A framework to implement lean six sigma in selected large non-manufacturing South African companies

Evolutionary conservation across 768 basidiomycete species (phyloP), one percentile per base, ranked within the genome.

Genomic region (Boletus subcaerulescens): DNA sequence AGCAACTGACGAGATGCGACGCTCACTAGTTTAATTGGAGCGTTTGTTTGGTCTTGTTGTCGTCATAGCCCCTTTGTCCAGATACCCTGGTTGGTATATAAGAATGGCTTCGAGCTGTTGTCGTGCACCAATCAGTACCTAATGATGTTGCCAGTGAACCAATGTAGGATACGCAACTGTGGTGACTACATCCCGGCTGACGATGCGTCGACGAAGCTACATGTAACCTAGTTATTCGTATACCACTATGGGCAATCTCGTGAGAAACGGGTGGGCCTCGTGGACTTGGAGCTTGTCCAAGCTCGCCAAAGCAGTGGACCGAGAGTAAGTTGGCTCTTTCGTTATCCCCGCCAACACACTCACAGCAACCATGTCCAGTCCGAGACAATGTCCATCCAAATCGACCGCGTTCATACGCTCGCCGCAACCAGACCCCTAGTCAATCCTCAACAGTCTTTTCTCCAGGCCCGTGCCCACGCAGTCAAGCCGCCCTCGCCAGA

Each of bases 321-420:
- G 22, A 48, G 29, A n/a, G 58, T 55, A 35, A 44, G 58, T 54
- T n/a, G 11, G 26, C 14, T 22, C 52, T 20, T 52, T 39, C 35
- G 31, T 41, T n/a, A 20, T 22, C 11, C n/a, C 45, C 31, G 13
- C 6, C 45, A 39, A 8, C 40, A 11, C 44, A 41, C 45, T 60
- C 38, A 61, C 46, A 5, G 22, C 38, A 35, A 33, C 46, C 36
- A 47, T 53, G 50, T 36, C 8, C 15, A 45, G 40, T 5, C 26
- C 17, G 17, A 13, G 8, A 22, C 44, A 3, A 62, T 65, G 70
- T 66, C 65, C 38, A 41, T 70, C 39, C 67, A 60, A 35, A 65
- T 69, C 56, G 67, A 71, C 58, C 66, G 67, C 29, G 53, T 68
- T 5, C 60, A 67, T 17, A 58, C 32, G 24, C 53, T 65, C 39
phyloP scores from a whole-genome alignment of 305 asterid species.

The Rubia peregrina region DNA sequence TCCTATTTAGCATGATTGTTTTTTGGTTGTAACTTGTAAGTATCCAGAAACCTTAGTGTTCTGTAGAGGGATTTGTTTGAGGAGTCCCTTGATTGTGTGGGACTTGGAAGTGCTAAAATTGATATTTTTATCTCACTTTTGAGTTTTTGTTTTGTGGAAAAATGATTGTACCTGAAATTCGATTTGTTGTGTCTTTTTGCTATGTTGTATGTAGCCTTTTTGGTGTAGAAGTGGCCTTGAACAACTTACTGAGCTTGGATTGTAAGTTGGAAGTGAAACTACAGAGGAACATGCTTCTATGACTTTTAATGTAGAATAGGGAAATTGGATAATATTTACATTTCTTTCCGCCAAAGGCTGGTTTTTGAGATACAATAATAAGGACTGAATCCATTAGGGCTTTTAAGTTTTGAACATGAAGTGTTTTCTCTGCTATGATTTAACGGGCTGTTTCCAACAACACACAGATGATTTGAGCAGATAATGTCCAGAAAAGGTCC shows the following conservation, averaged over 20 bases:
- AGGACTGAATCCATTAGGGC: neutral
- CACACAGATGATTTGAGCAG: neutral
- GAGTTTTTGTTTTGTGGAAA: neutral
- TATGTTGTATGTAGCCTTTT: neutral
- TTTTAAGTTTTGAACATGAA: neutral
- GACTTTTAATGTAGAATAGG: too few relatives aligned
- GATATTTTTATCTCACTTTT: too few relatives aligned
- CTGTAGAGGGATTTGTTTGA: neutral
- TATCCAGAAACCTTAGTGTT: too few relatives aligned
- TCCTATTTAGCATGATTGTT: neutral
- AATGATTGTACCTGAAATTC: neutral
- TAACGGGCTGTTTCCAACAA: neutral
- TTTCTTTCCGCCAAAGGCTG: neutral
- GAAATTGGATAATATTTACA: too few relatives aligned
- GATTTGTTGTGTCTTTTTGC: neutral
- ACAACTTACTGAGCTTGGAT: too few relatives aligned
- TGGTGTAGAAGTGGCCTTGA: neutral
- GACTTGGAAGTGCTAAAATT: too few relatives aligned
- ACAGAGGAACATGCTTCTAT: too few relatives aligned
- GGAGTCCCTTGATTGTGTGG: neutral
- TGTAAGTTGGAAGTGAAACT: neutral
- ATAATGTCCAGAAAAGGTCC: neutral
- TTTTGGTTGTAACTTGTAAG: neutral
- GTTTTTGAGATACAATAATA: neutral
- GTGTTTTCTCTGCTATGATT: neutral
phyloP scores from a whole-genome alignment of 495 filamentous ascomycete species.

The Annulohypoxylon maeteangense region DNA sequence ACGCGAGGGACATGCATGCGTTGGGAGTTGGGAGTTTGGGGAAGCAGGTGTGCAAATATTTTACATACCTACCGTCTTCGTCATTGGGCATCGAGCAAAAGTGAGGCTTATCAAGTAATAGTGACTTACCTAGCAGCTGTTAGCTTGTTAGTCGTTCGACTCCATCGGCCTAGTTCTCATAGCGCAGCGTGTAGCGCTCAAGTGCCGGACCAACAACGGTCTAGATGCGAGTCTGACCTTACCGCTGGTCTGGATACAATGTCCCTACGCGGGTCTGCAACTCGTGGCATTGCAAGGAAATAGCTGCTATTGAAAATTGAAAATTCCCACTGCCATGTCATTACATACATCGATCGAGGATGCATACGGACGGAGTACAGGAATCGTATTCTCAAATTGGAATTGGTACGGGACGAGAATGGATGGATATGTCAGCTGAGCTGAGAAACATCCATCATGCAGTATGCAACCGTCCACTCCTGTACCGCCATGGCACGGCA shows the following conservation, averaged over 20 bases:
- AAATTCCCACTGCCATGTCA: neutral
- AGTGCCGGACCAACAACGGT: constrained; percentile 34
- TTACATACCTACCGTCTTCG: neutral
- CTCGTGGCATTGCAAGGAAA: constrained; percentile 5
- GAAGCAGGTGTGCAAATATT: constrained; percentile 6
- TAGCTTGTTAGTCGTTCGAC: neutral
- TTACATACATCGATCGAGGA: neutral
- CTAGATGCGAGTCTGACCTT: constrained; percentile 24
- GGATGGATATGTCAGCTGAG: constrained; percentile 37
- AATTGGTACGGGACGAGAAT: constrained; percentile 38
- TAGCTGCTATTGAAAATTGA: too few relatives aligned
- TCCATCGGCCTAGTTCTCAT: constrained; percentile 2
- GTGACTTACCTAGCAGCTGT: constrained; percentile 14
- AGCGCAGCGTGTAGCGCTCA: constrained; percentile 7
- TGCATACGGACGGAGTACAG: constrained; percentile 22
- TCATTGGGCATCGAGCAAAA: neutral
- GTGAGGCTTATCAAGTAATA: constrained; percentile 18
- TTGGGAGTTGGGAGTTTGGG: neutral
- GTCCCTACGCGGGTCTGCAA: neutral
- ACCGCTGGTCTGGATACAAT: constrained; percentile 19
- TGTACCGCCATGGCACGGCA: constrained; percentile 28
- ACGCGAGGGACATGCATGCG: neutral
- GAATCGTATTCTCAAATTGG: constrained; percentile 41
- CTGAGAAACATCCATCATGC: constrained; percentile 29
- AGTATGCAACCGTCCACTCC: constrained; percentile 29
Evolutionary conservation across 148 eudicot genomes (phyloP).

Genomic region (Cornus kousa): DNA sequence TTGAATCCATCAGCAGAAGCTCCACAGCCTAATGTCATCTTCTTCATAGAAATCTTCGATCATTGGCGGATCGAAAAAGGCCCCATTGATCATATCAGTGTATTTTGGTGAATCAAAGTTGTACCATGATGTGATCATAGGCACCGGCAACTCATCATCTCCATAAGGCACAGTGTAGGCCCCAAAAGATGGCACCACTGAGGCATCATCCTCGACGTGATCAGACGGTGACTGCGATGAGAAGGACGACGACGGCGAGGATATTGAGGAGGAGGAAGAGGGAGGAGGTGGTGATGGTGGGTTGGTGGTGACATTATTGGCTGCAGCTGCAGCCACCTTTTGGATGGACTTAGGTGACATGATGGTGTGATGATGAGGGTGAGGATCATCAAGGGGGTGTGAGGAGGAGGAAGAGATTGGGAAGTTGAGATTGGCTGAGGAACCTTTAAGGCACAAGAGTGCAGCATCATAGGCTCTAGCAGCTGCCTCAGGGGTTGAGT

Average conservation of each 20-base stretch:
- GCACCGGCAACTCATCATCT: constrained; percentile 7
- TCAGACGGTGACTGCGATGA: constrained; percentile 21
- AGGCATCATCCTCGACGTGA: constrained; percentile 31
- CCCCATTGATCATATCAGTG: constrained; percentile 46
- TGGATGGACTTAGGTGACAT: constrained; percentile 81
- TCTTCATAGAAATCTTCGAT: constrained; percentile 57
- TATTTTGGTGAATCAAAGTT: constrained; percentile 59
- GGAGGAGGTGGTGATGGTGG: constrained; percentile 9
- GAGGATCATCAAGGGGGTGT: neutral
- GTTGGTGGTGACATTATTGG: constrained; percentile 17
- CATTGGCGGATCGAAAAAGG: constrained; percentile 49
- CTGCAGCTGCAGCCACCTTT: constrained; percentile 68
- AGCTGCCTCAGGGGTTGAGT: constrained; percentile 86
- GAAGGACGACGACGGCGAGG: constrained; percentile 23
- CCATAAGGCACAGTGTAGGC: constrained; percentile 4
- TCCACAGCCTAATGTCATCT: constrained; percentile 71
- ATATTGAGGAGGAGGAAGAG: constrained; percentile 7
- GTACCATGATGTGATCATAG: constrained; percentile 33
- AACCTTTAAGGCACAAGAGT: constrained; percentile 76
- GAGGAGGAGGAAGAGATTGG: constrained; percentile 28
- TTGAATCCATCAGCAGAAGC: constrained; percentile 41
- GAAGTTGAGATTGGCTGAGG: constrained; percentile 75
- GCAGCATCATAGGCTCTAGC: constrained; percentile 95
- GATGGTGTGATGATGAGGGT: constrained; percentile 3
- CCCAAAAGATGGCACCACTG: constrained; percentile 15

Baring some limited exceptions, all large non-manufacturing organisations want to improve quality together with reducing costs, and the deployment and implementation of continuous improvement methodologies is commonly viewed as a daunting and sometimes even an impossible undertaking. Many organisations and their leadership fail to properly structure or support continuous improvement initiatives incorporating customer centricity, which ultimately doom them to failure. Business performance excellence programmes enables firms to provide a mechanism to identify and eliminate operational waste; enhance customer experience; and systematically increase profits. Thus, performance excellence has become a key indicator of a firm’s ability to achieve sustained profitability and competitiveness. This study has led to the development of a theoretical framework for effectively implementing and deploying an appropriately adapted Lean Six Sigma (LSS) in large non-manufacturing companies. It also creates a better understanding of the impact that an adopted Lean Six Sigma can have on the success of large non-manufacturing companies, and establish how effectively such organisations can implement the revised methodology, as measured against the said theoretical framework, thus to be able to make recommendations on how they can reduce cost, optimise their performance and become customer centric. A literature survey was done on Lean, Six-sigma and Lean Six Sigma to evaluate the history, benefits, and challenges during implementation, applicability to services oriented industries and the defining of the critical success factors required for effective implementation.The conceptual background from the literature review identified the research gap on which a theoretical framework for non-manufacturing companies was developed. Field-based interviews were conducted with the relevant senior personnel of four large non-manufacturing companies in order to complete the structured questionnaires to provide the data for understanding the mechanisms by which Lean Six Sigma deployment is addressed in the organisations. Fieldwork consisted of interviews with directors, senior executives, line managers and other staff that have in-depth knowledge of their organisation’s Lean Six Sigma deployment activities. These personnel members were selected on the basis of their direct decision-making and long-term involvement in their organisations’ continuous improvement activities throughout the assessment, negotiation and implementation phases. Detailed research on each organisation’s Lean Six Sigma activities preceded every interview. The interviews themselves were highly structured, and focused on the specific organisation’s Lean Six Sigma challenges on implementation and deployment of the method. The questionnaire was designed around the key factors needed in order to successfully manage Lean Six Sigma deployment challenges, as identified by theory and case studies and to test the degree of conformance to these theories by the four non-manufacturing companies. The findings in this study proves that, South African non-manufacturing companies are not adopting Lean Six Sigma to the point where it is going to make any sort of significant difference to the bottom line over a significantly meaningful period of time, judging from the statistical analysis from the survey results presented. The proposed framework provides for clearly defining the project infrastructure and methodology before the Lean Six Sigma project begins. This clearly helps to gain funding to embark on the projects, and will be helpful in any non-manufacturing company that must justify, as most do, how they spend the capital budget. The detailed cost/benefit analysis created during the implementation phase provides for the ability to gain funding for the implementation activities. People used to think of customer-centricity programmes mostly in terms of Customer Relations Management systems. Therefore, this research proposed a framework for management, supported by technology to become customer centric in a holistic manner. Many projects need not begin with any major technical investments. What matters more is a sustained focus on the financial goal and the transformation effort required to achieve that goal. Profitable Lean Six Sigma companies focus not only on integrating customer centricity into the organisation, but on ensuring that the entire “ecosystem” of the business - stakeholders, along with organisational processes, and structures - are aligned in ways that support Lean Six Sigma and customer-centric growth strategy.